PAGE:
Exercise and physical training have always been part and parcel of his daily routine and Herbert Mensah often combines this to take his dogs for a brisk morning walk in the neighbourhood of Osu, Accra.
"During the recent Rugby Africa Regional Challenge tournament that Ghana Rugby won against Benin and Togo, we identified that our players sometimes fall short on even the most basic skills such as ball handling. By combining early morning exercise with improving that basic skill we hope to instil an attitude that any and every opportunity must be used to improve basic skills,” Mensah said.Like no other sport, rugby tests all elements of true fitness: speed, strength, power, agility, balance, endurance and coordination. This fitness, however, has to be combined with handling a Rugby ball and being able to run with it, catch it, pass it and kick it.
“Many health and fitness experts and research have proven that walking as exercise is indeed the ‘super food’ of fitness and should not be ignored for both the physical and psychological benefits it provides. Why not combine that with ball skills training?” Mensah said.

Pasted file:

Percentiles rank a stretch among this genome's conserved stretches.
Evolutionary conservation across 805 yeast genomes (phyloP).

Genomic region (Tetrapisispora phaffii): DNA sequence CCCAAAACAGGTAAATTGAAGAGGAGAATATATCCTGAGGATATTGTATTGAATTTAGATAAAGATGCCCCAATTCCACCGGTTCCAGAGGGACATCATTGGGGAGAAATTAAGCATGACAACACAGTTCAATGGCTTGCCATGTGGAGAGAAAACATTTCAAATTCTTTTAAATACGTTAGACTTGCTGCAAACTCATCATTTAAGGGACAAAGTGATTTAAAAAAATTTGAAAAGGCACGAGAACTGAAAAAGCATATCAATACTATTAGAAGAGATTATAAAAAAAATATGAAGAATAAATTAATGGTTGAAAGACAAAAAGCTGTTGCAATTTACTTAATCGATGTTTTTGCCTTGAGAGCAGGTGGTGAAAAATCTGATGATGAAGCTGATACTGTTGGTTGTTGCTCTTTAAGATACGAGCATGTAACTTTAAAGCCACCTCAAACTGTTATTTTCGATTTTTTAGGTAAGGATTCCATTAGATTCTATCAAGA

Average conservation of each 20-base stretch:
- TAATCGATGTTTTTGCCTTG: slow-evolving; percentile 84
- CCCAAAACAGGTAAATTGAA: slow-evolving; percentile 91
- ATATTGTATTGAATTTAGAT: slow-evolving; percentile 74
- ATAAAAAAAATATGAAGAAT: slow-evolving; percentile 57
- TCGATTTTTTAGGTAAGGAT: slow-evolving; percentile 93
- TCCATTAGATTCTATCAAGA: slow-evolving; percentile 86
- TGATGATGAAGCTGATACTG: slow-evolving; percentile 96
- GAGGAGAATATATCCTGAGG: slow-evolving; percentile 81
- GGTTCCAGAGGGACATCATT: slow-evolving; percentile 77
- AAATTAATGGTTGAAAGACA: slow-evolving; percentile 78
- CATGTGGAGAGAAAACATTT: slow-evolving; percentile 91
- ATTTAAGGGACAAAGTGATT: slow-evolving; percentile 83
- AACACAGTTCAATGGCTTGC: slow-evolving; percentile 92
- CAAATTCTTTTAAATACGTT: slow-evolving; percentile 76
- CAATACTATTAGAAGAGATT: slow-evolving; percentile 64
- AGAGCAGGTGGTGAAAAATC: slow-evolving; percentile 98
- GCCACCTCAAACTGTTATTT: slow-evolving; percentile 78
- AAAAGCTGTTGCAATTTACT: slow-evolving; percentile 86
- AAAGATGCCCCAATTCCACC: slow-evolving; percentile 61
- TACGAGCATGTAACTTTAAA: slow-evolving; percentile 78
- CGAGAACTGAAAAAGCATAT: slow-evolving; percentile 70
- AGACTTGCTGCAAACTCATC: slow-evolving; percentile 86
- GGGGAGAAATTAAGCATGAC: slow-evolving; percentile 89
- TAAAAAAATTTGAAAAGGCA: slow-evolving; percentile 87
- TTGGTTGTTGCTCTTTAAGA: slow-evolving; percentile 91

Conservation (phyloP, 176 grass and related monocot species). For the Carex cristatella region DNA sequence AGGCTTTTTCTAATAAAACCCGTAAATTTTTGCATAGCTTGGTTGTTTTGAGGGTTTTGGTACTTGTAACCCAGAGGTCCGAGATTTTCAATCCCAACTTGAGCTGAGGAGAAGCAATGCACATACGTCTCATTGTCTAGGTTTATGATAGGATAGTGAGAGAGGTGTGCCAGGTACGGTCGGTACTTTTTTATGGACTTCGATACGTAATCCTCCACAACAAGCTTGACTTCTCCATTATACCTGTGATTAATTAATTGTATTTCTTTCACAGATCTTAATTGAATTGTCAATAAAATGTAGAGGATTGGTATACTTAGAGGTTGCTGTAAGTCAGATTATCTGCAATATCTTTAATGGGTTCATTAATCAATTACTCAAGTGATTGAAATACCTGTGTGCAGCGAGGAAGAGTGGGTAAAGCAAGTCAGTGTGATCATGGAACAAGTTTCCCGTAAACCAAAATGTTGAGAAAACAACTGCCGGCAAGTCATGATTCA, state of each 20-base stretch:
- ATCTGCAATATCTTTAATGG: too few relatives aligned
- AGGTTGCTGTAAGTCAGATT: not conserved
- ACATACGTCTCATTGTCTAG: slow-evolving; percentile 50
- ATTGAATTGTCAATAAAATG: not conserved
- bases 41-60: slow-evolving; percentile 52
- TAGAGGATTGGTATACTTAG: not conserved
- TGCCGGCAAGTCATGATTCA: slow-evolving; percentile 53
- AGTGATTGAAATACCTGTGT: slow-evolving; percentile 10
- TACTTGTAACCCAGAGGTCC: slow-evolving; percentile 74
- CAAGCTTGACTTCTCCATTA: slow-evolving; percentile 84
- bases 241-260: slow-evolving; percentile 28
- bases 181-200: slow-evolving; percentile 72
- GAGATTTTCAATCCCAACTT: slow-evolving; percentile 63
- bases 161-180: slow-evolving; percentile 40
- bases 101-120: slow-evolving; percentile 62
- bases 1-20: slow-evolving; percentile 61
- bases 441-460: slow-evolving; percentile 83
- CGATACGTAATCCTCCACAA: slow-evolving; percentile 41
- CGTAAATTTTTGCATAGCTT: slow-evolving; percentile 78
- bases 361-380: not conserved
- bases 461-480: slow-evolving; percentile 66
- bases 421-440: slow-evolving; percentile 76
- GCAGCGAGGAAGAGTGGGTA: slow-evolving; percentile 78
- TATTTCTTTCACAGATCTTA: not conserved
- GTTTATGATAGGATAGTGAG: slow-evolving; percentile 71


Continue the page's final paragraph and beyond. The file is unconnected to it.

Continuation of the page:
The early morning “Gutter-to-Gutter Rugby Training” is expected to catch on amongst many of the Rugby players in the country and one of the players think that Accra and Cape Coast residents may soon be inspired to join in the fun and excitement of the programme.
In its most common form, a game is between two teams of 15 players using an oval-shaped ball on a rectangular field with H-shaped goalposts on each try line.
Rugby is also the second biggest sport in the world. The 2016 World Rugby Year in Review reported 8.5 million players, of which 3.2 million were registered union players and 1.9 million were registered club players. Female players represented 22% of all participants.
From MIMS Ghana